The Southern Calamari
Calamari is the term applied to a range of both domestic and imported squids, however, the trade refer to the premium squid from the Eyre Peninsula as Southern Calamari- it is truly unique amoungst squids with a flavour and texture like no other.
The Southern Calamari are found en mass at the bottom of the Eyre Peninsula, with small amounts up both coasts, the Southern Calamari is the premier species of it's kind.With a life-cycle of just 18 months they can grow to 50 cm in length.Single fisherman, using hand-jigged lines, drift all day in their tinnies along the coast hugging the bays and points of Port Lincoln.
Photo: Robert Lang Photography
Can grow by up to 4cm each month- females usually faster than males growing to over 2kg- with most calamari not living any longer than 18 months.
These traits make calamari less suseptible to fishing pressure than longer lived, slower growing species.
Spawning occurs in the shallow coastal waters around the Eyre Peninsula and is concentrated during Spring to Summer. The finger-like egg capsules are laid by the females in masses of 50 to several hundred. On hatching, the juveniles swim to the surface and feed amongst the plankton layers.Southern Calamari are voracious feeders eating krill, fish and other squid found throughout in the onshore marine environment of the Eyre Peninsula.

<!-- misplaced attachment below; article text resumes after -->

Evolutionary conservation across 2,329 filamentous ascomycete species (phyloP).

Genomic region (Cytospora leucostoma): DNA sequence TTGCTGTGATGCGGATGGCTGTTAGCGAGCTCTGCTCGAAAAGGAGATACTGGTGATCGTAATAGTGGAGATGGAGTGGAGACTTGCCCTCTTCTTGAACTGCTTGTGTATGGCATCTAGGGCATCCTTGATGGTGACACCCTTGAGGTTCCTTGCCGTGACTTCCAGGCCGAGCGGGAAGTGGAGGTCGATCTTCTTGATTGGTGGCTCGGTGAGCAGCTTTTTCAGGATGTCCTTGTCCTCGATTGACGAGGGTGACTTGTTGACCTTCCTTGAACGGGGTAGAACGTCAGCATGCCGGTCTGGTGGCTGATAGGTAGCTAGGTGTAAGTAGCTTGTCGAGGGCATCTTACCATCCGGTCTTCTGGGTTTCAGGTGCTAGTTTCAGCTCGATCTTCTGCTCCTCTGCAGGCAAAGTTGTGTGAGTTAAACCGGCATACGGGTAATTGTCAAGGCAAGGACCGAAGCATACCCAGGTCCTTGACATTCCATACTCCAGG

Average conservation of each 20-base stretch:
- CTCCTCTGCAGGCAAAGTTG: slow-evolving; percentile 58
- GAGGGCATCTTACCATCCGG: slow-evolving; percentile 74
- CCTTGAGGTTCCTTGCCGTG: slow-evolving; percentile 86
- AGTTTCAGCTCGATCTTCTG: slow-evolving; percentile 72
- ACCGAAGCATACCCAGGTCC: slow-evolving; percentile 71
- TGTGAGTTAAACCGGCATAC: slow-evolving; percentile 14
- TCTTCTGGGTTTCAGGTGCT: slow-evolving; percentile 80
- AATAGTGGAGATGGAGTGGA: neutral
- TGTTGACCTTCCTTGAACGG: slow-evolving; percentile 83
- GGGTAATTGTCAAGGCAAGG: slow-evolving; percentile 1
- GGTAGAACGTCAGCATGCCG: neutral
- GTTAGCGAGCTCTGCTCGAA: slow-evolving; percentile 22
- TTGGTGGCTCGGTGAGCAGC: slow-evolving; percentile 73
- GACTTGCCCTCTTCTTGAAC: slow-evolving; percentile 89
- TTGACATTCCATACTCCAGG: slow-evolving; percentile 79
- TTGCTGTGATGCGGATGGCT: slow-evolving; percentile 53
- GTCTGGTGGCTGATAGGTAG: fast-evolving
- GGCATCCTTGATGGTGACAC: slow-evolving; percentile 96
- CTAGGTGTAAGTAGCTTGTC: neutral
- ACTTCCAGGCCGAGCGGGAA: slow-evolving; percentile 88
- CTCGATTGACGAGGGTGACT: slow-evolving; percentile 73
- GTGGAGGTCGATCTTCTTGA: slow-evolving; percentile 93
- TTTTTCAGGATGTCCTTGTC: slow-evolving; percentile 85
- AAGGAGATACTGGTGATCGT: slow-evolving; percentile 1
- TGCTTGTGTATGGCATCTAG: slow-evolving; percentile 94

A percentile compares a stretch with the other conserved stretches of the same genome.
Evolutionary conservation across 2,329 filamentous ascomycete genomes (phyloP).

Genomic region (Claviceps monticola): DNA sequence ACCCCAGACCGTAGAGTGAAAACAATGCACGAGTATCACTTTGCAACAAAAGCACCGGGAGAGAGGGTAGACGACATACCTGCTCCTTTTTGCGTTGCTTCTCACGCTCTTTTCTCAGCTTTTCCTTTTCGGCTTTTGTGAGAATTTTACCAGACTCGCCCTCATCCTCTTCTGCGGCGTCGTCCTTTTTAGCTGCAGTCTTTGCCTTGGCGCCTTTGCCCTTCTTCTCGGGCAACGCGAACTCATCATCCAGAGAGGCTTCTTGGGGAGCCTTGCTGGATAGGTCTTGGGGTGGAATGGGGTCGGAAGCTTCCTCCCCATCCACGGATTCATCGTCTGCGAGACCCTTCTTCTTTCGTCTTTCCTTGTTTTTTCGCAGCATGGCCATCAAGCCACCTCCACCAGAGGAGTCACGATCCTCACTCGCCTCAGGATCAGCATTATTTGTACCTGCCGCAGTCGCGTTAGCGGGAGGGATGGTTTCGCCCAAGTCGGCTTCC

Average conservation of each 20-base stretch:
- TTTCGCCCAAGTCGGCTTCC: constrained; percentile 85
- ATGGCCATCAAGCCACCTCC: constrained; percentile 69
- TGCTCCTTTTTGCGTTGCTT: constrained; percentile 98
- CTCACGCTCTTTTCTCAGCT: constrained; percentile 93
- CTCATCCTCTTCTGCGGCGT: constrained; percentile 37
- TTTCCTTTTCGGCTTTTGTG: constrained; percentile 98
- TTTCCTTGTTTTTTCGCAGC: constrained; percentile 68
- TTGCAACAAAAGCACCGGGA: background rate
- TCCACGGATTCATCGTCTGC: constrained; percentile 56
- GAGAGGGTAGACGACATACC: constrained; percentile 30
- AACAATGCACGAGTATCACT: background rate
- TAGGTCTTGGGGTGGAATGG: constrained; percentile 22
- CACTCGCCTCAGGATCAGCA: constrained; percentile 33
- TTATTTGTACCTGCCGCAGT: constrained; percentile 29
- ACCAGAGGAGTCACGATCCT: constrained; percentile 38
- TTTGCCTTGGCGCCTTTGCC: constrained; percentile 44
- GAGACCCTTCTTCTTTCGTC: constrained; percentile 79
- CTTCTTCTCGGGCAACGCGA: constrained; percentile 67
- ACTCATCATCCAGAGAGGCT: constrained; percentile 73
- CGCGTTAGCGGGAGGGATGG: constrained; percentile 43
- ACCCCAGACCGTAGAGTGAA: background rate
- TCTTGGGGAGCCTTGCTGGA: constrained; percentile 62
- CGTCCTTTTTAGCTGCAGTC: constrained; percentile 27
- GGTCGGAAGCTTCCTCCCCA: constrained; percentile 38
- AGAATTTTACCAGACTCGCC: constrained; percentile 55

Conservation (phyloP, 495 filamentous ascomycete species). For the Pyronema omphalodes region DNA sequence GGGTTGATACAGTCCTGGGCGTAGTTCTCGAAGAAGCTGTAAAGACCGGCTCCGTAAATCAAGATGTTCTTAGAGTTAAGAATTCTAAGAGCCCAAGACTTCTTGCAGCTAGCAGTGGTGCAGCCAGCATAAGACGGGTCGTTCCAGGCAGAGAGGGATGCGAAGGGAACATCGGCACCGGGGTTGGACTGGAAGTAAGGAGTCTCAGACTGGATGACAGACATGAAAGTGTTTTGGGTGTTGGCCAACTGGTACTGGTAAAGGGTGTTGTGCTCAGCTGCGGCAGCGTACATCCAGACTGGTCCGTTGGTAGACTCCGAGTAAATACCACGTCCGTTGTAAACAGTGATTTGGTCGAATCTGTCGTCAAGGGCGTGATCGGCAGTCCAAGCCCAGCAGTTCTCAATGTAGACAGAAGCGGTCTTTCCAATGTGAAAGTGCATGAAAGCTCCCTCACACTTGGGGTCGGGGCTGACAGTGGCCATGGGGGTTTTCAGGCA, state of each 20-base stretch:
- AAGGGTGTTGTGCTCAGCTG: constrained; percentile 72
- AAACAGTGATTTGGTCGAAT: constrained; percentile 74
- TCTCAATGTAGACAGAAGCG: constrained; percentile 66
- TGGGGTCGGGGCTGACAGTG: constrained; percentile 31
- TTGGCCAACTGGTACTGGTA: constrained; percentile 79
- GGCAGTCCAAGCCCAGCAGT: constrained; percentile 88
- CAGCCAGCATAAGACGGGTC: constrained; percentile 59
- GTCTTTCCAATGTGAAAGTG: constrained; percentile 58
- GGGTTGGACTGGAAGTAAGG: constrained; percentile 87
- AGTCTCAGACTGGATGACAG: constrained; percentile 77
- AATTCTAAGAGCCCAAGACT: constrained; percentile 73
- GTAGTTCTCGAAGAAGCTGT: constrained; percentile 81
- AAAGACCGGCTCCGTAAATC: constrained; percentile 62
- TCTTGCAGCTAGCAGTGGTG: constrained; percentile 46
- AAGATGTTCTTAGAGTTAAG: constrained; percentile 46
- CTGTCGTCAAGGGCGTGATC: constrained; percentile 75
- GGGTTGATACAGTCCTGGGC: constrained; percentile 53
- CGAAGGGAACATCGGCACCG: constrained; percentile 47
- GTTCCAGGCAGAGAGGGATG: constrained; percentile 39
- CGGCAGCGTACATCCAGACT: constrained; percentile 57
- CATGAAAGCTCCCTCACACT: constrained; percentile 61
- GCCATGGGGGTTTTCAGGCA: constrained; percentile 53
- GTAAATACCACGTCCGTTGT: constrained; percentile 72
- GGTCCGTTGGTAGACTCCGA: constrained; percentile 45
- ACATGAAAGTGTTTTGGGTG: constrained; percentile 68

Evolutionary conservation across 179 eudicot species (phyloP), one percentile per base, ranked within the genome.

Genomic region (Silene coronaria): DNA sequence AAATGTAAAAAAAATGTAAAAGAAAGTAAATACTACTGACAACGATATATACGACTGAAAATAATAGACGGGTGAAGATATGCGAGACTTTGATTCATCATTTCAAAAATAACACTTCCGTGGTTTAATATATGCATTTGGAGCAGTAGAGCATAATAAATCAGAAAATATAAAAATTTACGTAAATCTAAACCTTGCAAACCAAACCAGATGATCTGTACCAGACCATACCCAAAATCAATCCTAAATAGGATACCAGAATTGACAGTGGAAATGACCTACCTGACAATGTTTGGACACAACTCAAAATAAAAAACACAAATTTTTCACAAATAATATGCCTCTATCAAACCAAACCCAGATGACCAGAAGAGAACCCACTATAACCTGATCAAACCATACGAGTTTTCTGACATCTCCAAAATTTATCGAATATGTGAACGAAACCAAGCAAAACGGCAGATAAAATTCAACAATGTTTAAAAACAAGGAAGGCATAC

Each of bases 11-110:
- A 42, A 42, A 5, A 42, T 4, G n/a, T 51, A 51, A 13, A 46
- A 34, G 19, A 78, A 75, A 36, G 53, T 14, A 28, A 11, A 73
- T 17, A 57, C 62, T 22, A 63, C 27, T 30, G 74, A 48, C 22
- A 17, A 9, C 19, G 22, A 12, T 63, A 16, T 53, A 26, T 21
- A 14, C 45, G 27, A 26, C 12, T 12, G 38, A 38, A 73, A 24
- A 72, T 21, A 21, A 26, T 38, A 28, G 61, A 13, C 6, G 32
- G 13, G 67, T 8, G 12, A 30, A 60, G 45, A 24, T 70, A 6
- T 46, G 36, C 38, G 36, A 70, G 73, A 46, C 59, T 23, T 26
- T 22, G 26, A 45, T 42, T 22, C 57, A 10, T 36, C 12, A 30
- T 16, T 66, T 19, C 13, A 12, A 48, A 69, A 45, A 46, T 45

Picture: www environment.sa.gov.au
Has long, rounded side fins running almost the full length of their body. Their eyes carry a range of iridescent colours, green, blue and purple. The flesh is typically a translucent/ pearl white.
The Southern Calamari prefers winds from the offshore, which delivers cleaner waters to congregate. Fisherman get the best catch at sunrise and sunset.Fisherman sometimes use two jigs at a time for maximum catch, while maintaining the industry standard of 20kg per fisherman per day.
Once caught, the squid goes straight into an ice slurry in a plastic tub to reduce the temperature, maximising shelf life through maintaining flesh texture and flavour.
A small amount of Southern Calamari is caught incidentally as by catch in the Spencer Gulf Prawn Fishery, and while generally the skin can be damaged and mixed grade, is frozen immediately on catch and thus retains its integrity of flavour and texture.
The Southern Calamari of the Eyre Peninsula has a mild, subtle flavour, low- medium oiliness, and is dry with firm texture, which can be tough if poorly prepared, though is generally more tender than most squids.
Information: The SEAFOOD of the Eyre Peninsula- Australia's Seafood Frontier Book